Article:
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Marco Bittelli

Soil water content has an important impact on many fundamental biophysical processes. It affects the germination of seeds, plant growth and nutrition, microbial decomposition of the soil organic matter, nutrient transformations in the root zone, as

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Peter Alem, Paul A. Thomas and Marc W. van Iersel

; Delta T Devices, Cambridge, U.K.). This probe measures bulk EC, the dielectric permittivity of the substrate (a proxy for water content), and substrate temperature to calculate pore water EC ( Hilhorst, 2000 ). Leaf chlorophyll index was measured twice

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Shuyang Zhen and Stephanie E. Burnett

fertilizer applications because of reduced fertilizer waste, and have increased profitability. Fig. 1. Daily average substrate volumetric water content (θ = volume of water ÷ volume of substrate) throughout the experimental period for ‘Munstead’ ( A ) and

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Yong Ha Rhie, Seonghwan Kang and Jongyun Kim

substrate/soil water content has been examined for several species, ranging from woody species, such as Rhododendron spp. ( Lea-Cox et al., 2008 ) and Hydrangea ( van Iersel et al., 2009 ), to herbaceous species, such as Petunia ( Kim et al., 2011

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Whitney N. Griffin, Steven M. Cohan, John D. Lea-Cox and Andrew G. Ristvey

the additional ecosystem service of storm water removal via transpirational water loss. In this way, water held in the GRS is taken up through the roots and cycled directly back into the atmosphere as water vapor, decreasing the water content of the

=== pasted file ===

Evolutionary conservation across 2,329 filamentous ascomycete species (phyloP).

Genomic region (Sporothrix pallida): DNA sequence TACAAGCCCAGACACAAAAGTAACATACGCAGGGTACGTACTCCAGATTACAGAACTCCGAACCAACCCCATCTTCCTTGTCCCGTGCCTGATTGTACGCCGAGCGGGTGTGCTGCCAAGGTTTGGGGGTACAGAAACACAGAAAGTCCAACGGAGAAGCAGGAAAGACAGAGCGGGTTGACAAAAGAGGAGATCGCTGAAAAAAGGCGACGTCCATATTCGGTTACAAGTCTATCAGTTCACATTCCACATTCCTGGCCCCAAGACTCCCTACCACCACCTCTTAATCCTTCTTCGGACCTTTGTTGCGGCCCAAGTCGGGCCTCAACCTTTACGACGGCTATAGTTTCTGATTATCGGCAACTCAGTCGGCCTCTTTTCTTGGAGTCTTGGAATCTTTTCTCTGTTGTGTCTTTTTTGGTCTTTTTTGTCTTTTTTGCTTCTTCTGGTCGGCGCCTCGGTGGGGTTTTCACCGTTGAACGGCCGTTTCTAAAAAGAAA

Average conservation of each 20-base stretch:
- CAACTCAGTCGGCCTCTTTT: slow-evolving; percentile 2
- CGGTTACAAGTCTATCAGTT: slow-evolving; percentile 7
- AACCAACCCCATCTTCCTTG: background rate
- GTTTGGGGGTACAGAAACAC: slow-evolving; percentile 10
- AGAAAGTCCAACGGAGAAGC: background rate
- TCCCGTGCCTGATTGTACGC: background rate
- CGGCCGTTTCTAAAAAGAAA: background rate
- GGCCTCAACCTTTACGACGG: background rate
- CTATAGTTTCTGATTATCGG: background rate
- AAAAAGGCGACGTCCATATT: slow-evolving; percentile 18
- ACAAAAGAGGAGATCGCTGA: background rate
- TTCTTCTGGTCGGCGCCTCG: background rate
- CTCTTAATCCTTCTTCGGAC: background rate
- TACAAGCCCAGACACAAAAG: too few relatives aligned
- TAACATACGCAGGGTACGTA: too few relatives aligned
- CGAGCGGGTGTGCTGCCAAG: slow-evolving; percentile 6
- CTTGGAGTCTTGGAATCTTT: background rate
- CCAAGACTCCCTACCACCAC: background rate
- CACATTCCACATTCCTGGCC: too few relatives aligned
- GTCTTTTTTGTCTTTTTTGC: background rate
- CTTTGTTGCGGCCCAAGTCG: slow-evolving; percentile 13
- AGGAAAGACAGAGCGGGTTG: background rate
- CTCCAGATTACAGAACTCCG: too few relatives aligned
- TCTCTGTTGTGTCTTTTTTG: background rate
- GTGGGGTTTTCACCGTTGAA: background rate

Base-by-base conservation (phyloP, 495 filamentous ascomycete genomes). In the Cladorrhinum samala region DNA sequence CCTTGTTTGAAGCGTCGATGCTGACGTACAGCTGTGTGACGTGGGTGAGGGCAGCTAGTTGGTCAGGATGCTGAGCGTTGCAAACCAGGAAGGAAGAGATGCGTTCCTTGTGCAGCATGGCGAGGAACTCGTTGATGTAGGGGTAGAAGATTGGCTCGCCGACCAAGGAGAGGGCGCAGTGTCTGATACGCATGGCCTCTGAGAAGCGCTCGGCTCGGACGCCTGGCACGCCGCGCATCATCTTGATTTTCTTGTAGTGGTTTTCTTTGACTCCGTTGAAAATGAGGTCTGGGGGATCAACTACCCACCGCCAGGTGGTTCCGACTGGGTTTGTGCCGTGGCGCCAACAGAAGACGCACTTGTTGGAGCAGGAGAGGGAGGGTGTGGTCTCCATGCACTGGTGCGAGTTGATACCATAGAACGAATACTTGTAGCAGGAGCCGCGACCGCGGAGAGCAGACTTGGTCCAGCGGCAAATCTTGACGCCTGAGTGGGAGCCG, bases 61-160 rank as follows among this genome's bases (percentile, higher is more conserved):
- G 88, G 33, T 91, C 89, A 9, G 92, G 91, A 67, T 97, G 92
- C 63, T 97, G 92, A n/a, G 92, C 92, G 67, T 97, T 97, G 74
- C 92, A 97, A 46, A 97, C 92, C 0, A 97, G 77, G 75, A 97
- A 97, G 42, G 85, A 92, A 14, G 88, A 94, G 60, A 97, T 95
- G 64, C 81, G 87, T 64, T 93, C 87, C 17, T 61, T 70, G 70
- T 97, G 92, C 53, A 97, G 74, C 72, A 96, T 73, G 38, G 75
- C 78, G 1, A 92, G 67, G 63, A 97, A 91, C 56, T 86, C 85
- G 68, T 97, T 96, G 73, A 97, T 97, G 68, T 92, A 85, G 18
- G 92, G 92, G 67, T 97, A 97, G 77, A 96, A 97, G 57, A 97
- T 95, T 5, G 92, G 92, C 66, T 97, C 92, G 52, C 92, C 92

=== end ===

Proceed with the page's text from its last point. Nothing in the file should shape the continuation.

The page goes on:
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Bryan J. Peterson and William R. Graves

Numerous woody genera are distributed in both eastern North America and in portions of California with the dry summers of Mediterranean climates. Such genera may harbor substantial variation among congeners in response to soil water content. During

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A. A. Gardea, P. B. Lombard, R. L. Kohnert, A. N. Azarenko, Y. M. Moreno and L. S. Daley

Changes in water content of `Pinot Noir' endo- and ecodormant primary buds were gravimetrically partitioned into extracellular (ECW) and intracellular water (ICW). During endodormancy, water status remained unchanged with values of 0.6 and 0.1 mg/mg dw for ICW and ECW, respectively. Ecodormant buds, prior to budbreak, increased in ICW from 0.5 to 4.4 mg/mg dry weight for Jan. and Apr., respectively. Liquid water in the buds was determined by H-NMR. The spin-spin relaxation time (T2) at -30C represented the bound fraction, which peaked in Jan. at 0.3 mg/mg dw followed by a decrease to 0.2 mg/mg dw in March. During the dormant season the free fraction was always larger than the bound fraction. No vascular connection between bud and stem was observed by mid Jan. Changes in bound water indicated that there is a transient fraction changing to the free form. These changes were not strictly related to the bud's dormancy status.

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Gabriele Amoroso, Piero Frangi, Riccardo Piatti, Alessio Fini and Francesco Ferrini

around the stem of the plant. Two irrigation levels and two weed management methods were also carried out during the trial. Irrigation was carried out daily to maintain water content of the container at 100% [normal water (NW)] or 30% [reduced water (RW

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Yiwei Jiang, Huifen Liu and Van Cline

for enhancing turf performance during periods of drought stress and for conserving water. Determining plant and soil water content in response to water deficit conditions is beneficial for turfgrass site-specific irrigation management, particularly for

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Sanjit K. Deb, Manoj K. Shukla and John G. Mexal

gained wide acceptance because many features of the plant’s physiology respond directly to changes in water status in the plant tissues rather than to changes in the bulk soil water content (or potential) ( Jones, 2004 ). Direct physiological methods